Social marketing has contributed to huge shifts in American behavior. Thanks to social marketing ads, we litter less, smoke less, drink-and-drive less, smoke in others’ faces less, and wear seat belts more.
Most of these gains have been made by making us very uncomfortable. Does anyone remember the ad with the grandpa who is missing his grandson’s first steps because of a tobacco-related death? The Native American shedding a tear about the polluted lake? The cigarette smoke ingredients linked to rat poisoning? The good time Charlie’s mangled car and shattered lives?
We disliked these ads, but we remember them. While most commercial ads are designed to please, comfort and entertain, these social marketing ads made us shift in our seats and conjure up unpleasant images long after the actual viewing. These ads pushed us out of the comfort zone that was preventing us from changing. And thanks in part to these ads, and the policy changes the ads also supported, we did change. Dramatically.
That’s the historical context in which I view this British ad focused on a relatively new societal problem, texting and driving.
As the father of a beautiful eighteen year old who texts, drives and probably occasionally combines the two, I can’t watch this the whole way through.
But I’ll never forget it. This issue just became urgent to me. I won’t go another day without talking to my daughter about this, with this ad as a powerful visual aid. And having viewed this only once, partially, I bet it will pop into my head, and her head, many times when we hear the cell phone and its siren call.
As a social marketing professional, I think this goes too far. On the positive side, it is edgy enough to make it into the social media and news media, giving it considerable free exposure. But it pushes us so hard and so far that most sponsors wouldn’t have the courage to approve it, most stations wouldn’t air it for free (or maybe even at all), and many households wouldn’t let it into their homes more than than a few seconds. Those are problems that severely limit message exposure, so are not to be taken lightly.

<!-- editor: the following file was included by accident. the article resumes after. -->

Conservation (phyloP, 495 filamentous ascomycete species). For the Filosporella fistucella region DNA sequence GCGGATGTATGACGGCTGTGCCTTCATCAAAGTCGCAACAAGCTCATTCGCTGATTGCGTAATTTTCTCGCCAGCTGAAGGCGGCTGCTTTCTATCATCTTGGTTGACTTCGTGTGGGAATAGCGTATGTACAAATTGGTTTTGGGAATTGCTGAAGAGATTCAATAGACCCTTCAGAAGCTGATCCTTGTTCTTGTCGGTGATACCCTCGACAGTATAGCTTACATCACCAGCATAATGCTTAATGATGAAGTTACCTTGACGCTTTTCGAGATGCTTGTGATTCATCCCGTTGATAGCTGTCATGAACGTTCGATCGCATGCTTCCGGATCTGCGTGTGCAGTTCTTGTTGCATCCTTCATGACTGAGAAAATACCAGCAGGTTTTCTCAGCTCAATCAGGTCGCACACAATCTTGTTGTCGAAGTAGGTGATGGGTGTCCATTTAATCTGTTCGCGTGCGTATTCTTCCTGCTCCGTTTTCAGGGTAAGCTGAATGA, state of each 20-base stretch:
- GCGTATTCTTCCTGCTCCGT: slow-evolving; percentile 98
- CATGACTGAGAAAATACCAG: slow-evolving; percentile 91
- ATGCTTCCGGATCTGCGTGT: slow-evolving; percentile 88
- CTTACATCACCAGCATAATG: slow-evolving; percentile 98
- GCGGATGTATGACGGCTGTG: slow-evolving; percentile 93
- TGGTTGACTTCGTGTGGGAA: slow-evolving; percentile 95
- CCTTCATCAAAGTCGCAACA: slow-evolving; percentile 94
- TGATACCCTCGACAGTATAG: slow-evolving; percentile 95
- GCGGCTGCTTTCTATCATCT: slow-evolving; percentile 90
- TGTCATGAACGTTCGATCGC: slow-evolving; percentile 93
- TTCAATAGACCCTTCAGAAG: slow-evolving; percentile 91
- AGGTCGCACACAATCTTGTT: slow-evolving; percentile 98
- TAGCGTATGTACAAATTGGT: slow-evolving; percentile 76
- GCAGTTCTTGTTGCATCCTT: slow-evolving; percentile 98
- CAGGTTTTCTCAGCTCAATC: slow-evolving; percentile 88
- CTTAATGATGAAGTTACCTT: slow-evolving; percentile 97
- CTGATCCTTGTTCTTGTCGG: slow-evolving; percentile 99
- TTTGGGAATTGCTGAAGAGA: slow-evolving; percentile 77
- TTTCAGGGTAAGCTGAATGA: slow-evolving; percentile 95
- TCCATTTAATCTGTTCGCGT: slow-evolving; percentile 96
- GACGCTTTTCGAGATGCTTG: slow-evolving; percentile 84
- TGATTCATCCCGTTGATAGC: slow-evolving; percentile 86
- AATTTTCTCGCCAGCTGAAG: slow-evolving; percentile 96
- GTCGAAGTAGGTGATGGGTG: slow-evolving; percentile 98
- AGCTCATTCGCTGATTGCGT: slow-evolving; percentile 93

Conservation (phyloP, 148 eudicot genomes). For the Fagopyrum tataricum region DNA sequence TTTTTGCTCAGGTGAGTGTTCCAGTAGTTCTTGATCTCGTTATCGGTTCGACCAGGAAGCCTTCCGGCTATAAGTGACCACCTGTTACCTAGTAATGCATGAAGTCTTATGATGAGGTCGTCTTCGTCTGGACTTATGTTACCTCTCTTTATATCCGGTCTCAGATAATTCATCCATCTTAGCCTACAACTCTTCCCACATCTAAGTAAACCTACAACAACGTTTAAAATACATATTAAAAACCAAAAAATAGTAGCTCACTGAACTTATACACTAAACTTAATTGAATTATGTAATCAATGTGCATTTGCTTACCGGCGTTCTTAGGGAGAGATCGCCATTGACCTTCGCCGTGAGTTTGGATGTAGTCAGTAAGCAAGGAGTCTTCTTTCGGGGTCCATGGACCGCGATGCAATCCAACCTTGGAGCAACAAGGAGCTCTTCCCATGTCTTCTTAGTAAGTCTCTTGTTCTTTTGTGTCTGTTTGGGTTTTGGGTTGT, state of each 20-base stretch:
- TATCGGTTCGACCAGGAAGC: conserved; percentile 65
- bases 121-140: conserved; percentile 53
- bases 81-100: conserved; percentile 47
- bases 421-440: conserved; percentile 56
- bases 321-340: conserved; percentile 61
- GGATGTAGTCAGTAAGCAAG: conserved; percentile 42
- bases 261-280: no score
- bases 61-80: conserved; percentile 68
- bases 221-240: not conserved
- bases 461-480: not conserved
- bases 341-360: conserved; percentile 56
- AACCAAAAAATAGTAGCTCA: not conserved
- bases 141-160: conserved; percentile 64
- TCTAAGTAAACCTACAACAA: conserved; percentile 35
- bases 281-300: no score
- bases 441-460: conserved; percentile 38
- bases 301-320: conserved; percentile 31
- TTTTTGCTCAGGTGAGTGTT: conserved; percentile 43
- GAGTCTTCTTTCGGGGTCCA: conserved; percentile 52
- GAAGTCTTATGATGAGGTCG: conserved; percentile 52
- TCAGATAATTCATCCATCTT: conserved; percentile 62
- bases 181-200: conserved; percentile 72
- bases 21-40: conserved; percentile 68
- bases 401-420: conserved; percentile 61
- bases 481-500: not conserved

But this ad is on the right end of the continuum.
On the other end of the continuum are ads like the seat belt ad being aired locally. It features a teenager with tragically saggy pants that expose his underclothing. Tee hee. It ends by making a parental style joke about needing a belt and drawing a parallel to seat belts. It is cute and entertaining enough from a parents’ perspective, though probably not from the perspective of the teen target market. More importantly, it leaves the viewers completely and utterly in their comfort zones, and leaves no lasting, searing and behavior-changing image in their brain.
I’m sure focus group participants, viewers and insiders tell the sponsor that they like this ad. And because it leaves us in our comfort zone, I’m sure it motivates very little change.
In social marketing, the ultimate question is not whether the ad causes entertainment and enjoyment. The ultimate question is whether the ad causes behavior change. Cheers to these Brits for having the guts to push their viewers in the right general direction.